Making workouts habitual and automatic is a key to staying consistent and reaping optimal results from performance training.
Once you make working out a habit, you no longer need to engage in the mental back-and-forth about whether you should go to the gym. Gone is the dependency on motivation, or “feeling like it.” Your workouts simply become an indispensable part of your schedule.
Yet many athletes struggle to achieve this kind of consistency.
RELATED: The Ectomorph Workout Program: Building Muscle for the ‘Skinny Guy’
How to make exercise a habit? Here are 5 proven tips:
1. Anchor your workouts to something you’re already doing
Want to improve the likelihood of making your workout by 200 to 300 percent? This simple trick will help you do just that.
All you need to do is attach the behavior you want to carry out (going to the gym), with something you are already doing. This is called “if-then” planning, or implementation intentions; its power comes from piggybacking your workouts onto something you do daily.
RELATED: The Best Workout Schedule, According to Science
Here are a couple examples:
- When I wake up, I will go for a 5k run.
- When I get off work, I will drive to the gym.
It’s simple, but this kind of intention is extraordinarily powerful.
One study found that a stunning 91 percent of participants were maintaining their workout schedules months later, compared to only 39 percent of those who did not establish an “if-then” plan.
2. Starting is job 1
How many times have you hesitantly shown up at the gym for a tough workout, and after a few minutes of getting warmed up, telling yourself, “OK, this isn’t so bad?”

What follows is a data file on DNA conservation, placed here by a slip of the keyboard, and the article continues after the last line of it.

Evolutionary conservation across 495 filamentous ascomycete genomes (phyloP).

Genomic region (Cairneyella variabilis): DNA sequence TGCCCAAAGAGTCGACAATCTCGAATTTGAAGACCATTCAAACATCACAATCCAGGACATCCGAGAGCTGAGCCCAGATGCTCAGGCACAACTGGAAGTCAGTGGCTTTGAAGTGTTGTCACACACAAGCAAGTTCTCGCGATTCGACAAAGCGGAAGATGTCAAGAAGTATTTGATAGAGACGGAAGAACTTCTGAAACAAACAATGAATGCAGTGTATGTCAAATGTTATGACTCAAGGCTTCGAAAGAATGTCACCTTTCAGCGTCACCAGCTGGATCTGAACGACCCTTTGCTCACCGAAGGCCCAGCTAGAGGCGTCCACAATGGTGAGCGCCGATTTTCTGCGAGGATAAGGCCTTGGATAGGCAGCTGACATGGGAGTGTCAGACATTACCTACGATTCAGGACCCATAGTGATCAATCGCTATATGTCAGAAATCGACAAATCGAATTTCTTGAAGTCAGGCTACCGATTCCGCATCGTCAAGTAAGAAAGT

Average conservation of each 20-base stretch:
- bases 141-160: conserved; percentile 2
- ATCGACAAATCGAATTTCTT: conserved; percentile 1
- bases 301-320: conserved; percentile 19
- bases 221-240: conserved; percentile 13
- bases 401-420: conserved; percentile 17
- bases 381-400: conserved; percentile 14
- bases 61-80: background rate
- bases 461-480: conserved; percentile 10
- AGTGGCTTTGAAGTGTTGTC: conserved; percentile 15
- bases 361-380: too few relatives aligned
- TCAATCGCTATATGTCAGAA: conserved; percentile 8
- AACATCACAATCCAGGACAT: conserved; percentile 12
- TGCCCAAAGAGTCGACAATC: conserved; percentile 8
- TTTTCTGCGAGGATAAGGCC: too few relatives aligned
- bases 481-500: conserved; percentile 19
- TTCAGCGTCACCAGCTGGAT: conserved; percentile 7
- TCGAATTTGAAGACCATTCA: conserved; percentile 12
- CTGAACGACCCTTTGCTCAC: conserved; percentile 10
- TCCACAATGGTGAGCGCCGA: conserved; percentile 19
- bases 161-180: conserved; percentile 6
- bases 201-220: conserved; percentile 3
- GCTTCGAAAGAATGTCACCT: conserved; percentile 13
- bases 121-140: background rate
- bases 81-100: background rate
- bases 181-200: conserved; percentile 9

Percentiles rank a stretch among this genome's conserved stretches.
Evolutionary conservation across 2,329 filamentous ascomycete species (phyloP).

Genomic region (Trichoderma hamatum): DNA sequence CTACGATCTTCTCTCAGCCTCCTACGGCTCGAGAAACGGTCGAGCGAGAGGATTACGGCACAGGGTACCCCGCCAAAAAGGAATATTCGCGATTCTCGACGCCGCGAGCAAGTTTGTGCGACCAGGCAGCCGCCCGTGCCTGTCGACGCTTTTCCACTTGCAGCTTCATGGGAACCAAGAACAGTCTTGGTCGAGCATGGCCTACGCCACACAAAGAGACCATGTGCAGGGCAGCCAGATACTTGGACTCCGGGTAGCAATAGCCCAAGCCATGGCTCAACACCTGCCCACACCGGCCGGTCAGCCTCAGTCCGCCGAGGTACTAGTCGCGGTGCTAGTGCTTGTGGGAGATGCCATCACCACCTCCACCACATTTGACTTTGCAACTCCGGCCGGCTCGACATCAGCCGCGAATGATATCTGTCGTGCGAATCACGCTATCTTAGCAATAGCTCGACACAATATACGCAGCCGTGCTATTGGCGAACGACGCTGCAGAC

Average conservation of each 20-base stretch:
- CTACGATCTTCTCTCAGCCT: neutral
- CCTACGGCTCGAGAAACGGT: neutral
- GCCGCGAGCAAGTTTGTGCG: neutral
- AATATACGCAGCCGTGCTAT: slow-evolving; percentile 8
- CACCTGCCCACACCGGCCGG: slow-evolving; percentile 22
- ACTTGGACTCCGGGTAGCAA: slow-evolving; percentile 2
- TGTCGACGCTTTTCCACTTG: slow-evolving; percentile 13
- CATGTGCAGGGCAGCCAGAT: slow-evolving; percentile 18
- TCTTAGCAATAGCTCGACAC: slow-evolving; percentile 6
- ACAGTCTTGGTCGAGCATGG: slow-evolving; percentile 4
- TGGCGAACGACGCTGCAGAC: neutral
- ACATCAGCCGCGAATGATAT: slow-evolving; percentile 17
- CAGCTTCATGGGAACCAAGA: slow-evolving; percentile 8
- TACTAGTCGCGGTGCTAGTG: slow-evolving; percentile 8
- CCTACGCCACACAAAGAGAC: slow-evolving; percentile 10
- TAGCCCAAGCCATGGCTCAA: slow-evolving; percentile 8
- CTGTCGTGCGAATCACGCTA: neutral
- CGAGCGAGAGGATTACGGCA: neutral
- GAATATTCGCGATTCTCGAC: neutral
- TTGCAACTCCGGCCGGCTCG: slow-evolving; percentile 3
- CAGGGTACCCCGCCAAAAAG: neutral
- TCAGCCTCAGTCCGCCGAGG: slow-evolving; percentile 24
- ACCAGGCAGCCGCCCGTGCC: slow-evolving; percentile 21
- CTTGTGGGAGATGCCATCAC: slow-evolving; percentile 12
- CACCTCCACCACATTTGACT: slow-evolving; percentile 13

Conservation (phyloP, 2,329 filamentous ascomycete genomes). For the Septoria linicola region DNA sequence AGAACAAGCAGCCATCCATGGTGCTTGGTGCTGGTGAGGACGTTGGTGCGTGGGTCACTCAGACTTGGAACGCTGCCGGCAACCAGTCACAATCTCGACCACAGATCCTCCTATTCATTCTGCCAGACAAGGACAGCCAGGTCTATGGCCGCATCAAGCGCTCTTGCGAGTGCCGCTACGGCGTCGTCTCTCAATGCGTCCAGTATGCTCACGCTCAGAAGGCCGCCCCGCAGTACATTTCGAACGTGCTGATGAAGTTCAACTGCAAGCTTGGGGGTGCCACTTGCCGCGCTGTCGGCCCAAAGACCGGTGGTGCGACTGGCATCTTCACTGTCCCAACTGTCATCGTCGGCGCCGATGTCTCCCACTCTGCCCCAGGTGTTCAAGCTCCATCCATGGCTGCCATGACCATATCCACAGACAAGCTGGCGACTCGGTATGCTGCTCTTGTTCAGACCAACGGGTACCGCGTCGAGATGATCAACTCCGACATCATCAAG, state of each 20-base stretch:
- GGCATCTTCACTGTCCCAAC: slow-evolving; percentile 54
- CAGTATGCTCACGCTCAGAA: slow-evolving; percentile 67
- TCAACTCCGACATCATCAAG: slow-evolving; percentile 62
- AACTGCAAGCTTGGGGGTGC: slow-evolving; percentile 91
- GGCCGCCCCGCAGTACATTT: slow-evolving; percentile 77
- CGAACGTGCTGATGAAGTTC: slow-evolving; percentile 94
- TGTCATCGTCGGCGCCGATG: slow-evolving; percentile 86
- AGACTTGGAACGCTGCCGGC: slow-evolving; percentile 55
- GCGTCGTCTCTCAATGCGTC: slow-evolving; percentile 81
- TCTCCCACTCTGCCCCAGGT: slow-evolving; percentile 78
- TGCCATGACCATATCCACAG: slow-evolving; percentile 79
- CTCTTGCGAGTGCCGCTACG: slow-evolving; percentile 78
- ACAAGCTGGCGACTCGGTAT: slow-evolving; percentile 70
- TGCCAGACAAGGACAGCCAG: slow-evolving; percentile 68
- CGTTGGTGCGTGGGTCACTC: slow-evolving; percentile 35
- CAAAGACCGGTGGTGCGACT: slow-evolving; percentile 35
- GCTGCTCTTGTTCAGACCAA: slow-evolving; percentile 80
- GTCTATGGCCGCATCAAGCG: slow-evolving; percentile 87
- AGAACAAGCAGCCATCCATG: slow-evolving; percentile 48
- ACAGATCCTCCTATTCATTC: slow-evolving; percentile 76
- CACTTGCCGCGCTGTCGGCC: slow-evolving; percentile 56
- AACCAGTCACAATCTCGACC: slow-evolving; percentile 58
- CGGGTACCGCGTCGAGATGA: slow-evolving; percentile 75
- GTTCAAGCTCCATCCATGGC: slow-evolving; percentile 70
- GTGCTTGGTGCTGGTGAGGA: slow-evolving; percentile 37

RELATED: Why Random Workouts Won’t Produce the Results You Want
If you’re like most athletes, probably quite a few!
The trick is to get started. From experience you know that once you get going, it’s difficult to quit. The reason is that our brains are wired to complete tasks that we initiate. To start something and not finish it makes us go crazy.
Capitalize on this by making starting the absolute easiest part of your workout. Here are a couple of examples:
- Tell yourself: I will go to the gym and warm up, and then if I still feel like working out, I will.
- If your goal is to run 10k every morning, make the goal running around the block a couple times and no farther.
In both of these cases, the momentum and desire to finish will take you the rest of the way.
3. Sprint for the first few weeks
This goes against the conventional wisdom to take things slow and steady.
But in a study of habit formation published in 2009, participants made the biggest gains in automaticity during the first few weeks. The habit became fully ingrained in between 18 and 254 days, depending on its difficulty and complexity.
The first few weeks are when you see the biggest gains, but take comfort in knowing that they’re also when you lay the groundwork for long-term success.
4. Simplify things
If you are having a hard time sticking to your workout routine, it’s time to simplify.
You gain power by minimizing your options. Doing so helps you manage your self-control and discipline. Avoiding unnecessary decisions helps you save your willpower for bigger moments in your day.
Having to make repeated choices over the course of the day steadily decreases your reservoir of self-control. If there are ways to avoid cranking up your willpower for something in your life, take advantage of it.
Here are some ideas to keep things simple:
- Exercise at the same time every day to minimize the mental debate that comes with working out when you “feel like it.”
- Do meal preparation the day before to increase the likelihood of making better food decisions over the course of the day.
- Lay out your gym gear next to your bed the night before a morning practice to ensure that the first thing you do in the morning is strap up to kick butt at the gym.
5. The occasional miss is OK
The trap of perfectionism is real, and very common, particularly in high-performance athletes. With high expectations comes a belief that things must go perfectly, or not at all.
Which is too bad, since the same habit formation study showed that those who were most successful in the long term in developing habits weren’t perfect. There were moments where they slipped, screwed up and missed.
The key difference?
They got back on track right away. They didn’t take it personally, and they didn’t allow an occasional setback to derail all the progress they had made.
So relax. An occasional miss won’t negate all the hard work you have done so far or prevent you from making further gains.